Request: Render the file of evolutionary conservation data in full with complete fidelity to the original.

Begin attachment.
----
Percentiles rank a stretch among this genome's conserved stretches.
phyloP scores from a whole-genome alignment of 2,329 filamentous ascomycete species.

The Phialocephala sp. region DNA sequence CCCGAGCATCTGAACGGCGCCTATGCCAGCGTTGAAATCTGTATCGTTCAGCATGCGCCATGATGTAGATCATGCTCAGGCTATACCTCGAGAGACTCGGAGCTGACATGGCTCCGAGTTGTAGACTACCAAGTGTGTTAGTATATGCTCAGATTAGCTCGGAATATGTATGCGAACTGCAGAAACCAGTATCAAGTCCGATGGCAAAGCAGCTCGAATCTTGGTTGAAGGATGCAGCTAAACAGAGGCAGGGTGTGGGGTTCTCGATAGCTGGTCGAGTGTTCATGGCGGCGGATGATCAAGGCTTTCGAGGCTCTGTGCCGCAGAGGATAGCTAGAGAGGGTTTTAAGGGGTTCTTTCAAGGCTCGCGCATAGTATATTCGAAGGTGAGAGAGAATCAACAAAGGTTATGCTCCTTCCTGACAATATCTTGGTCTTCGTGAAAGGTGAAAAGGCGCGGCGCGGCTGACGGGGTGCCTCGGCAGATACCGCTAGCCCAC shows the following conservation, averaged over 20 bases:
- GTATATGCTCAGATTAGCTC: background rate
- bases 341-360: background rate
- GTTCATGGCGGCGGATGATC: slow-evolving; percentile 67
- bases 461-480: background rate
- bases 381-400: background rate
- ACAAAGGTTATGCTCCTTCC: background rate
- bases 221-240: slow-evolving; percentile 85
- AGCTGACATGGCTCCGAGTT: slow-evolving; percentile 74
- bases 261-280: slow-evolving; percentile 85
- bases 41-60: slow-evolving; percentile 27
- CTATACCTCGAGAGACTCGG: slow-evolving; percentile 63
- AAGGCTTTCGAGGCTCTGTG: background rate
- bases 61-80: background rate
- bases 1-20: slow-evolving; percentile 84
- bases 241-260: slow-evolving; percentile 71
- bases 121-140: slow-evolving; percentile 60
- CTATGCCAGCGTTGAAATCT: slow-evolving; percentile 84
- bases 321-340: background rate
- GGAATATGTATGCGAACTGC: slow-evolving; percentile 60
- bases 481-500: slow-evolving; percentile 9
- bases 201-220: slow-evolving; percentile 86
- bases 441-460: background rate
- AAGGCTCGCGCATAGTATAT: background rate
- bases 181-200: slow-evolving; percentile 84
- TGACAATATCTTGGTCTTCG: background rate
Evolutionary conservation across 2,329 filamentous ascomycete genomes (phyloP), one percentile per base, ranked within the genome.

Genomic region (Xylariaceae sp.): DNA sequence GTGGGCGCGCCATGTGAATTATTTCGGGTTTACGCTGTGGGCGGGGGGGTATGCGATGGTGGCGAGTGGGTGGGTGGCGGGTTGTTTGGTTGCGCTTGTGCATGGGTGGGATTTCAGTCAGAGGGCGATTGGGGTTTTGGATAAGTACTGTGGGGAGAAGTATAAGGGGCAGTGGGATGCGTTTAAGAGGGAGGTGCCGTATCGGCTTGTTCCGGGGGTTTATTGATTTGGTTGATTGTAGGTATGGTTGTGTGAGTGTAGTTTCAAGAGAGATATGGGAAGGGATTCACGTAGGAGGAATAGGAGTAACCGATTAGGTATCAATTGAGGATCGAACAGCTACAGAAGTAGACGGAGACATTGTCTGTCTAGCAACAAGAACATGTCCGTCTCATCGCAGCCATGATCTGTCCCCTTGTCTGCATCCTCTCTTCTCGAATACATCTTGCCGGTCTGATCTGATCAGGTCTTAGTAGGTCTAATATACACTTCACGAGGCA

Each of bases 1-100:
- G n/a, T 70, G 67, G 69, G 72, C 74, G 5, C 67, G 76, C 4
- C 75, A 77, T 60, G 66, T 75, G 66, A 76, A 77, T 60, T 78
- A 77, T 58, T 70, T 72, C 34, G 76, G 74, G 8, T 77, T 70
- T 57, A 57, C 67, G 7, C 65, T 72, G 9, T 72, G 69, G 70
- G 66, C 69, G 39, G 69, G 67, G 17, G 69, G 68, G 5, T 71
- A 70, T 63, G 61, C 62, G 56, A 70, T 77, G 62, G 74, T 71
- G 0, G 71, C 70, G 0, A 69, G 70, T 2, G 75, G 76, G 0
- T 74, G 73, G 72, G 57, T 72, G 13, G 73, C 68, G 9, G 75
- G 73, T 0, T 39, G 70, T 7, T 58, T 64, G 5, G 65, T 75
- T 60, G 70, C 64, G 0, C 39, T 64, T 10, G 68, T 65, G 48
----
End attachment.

Percentiles rank a stretch among this genome's conserved stretches.
phyloP scores from a whole-genome alignment of 2,329 filamentous ascomycete species.

The Phialocephala sp. region DNA sequence CCCGAGCATCTGAACGGCGCCTATGCCAGCGTTGAAATCTGTATCGTTCAGCATGCGCCATGATGTAGATCATGCTCAGGCTATACCTCGAGAGACTCGGAGCTGACATGGCTCCGAGTTGTAGACTACCAAGTGTGTTAGTATATGCTCAGATTAGCTCGGAATATGTATGCGAACTGCAGAAACCAGTATCAAGTCCGATGGCAAAGCAGCTCGAATCTTGGTTGAAGGATGCAGCTAAACAGAGGCAGGGTGTGGGGTTCTCGATAGCTGGTCGAGTGTTCATGGCGGCGGATGATCAAGGCTTTCGAGGCTCTGTGCCGCAGAGGATAGCTAGAGAGGGTTTTAAGGGGTTCTTTCAAGGCTCGCGCATAGTATATTCGAAGGTGAGAGAGAATCAACAAAGGTTATGCTCCTTCCTGACAATATCTTGGTCTTCGTGAAAGGTGAAAAGGCGCGGCGCGGCTGACGGGGTGCCTCGGCAGATACCGCTAGCCCAC shows the following conservation, averaged over 20 bases:
- GTATATGCTCAGATTAGCTC: background rate
- bases 341-360: background rate
- GTTCATGGCGGCGGATGATC: slow-evolving; percentile 67
- bases 461-480: background rate
- bases 381-400: background rate
- ACAAAGGTTATGCTCCTTCC: background rate
- bases 221-240: slow-evolving; percentile 85
- AGCTGACATGGCTCCGAGTT: slow-evolving; percentile 74
- bases 261-280: slow-evolving; percentile 85
- bases 41-60: slow-evolving; percentile 27
- CTATACCTCGAGAGACTCGG: slow-evolving; percentile 63
- AAGGCTTTCGAGGCTCTGTG: background rate
- bases 61-80: background rate
- bases 1-20: slow-evolving; percentile 84
- bases 241-260: slow-evolving; percentile 71
- bases 121-140: slow-evolving; percentile 60
- CTATGCCAGCGTTGAAATCT: slow-evolving; percentile 84
- bases 321-340: background rate
- GGAATATGTATGCGAACTGC: slow-evolving; percentile 60
- bases 481-500: slow-evolving; percentile 9
- bases 201-220: slow-evolving; percentile 86
- bases 441-460: background rate
- AAGGCTCGCGCATAGTATAT: background rate
- bases 181-200: slow-evolving; percentile 84
- TGACAATATCTTGGTCTTCG: background rate
Evolutionary conservation across 2,329 filamentous ascomycete genomes (phyloP), one percentile per base, ranked within the genome.

Genomic region (Xylariaceae sp.): DNA sequence GTGGGCGCGCCATGTGAATTATTTCGGGTTTACGCTGTGGGCGGGGGGGTATGCGATGGTGGCGAGTGGGTGGGTGGCGGGTTGTTTGGTTGCGCTTGTGCATGGGTGGGATTTCAGTCAGAGGGCGATTGGGGTTTTGGATAAGTACTGTGGGGAGAAGTATAAGGGGCAGTGGGATGCGTTTAAGAGGGAGGTGCCGTATCGGCTTGTTCCGGGGGTTTATTGATTTGGTTGATTGTAGGTATGGTTGTGTGAGTGTAGTTTCAAGAGAGATATGGGAAGGGATTCACGTAGGAGGAATAGGAGTAACCGATTAGGTATCAATTGAGGATCGAACAGCTACAGAAGTAGACGGAGACATTGTCTGTCTAGCAACAAGAACATGTCCGTCTCATCGCAGCCATGATCTGTCCCCTTGTCTGCATCCTCTCTTCTCGAATACATCTTGCCGGTCTGATCTGATCAGGTCTTAGTAGGTCTAATATACACTTCACGAGGCA

Each of bases 1-100:
- G n/a, T 70, G 67, G 69, G 72, C 74, G 5, C 67, G 76, C 4
- C 75, A 77, T 60, G 66, T 75, G 66, A 76, A 77, T 60, T 78
- A 77, T 58, T 70, T 72, C 34, G 76, G 74, G 8, T 77, T 70
- T 57, A 57, C 67, G 7, C 65, T 72, G 9, T 72, G 69, G 70
- G 66, C 69, G 39, G 69, G 67, G 17, G 69, G 68, G 5, T 71
- A 70, T 63, G 61, C 62, G 56, A 70, T 77, G 62, G 74, T 71
- G 0, G 71, C 70, G 0, A 69, G 70, T 2, G 75, G 76, G 0
- T 74, G 73, G 72, G 57, T 72, G 13, G 73, C 68, G 9, G 75
- G 73, T 0, T 39, G 70, T 7, T 58, T 64, G 5, G 65, T 75
- T 60, G 70, C 64, G 0, C 39, T 64, T 10, G 68, T 65, G 48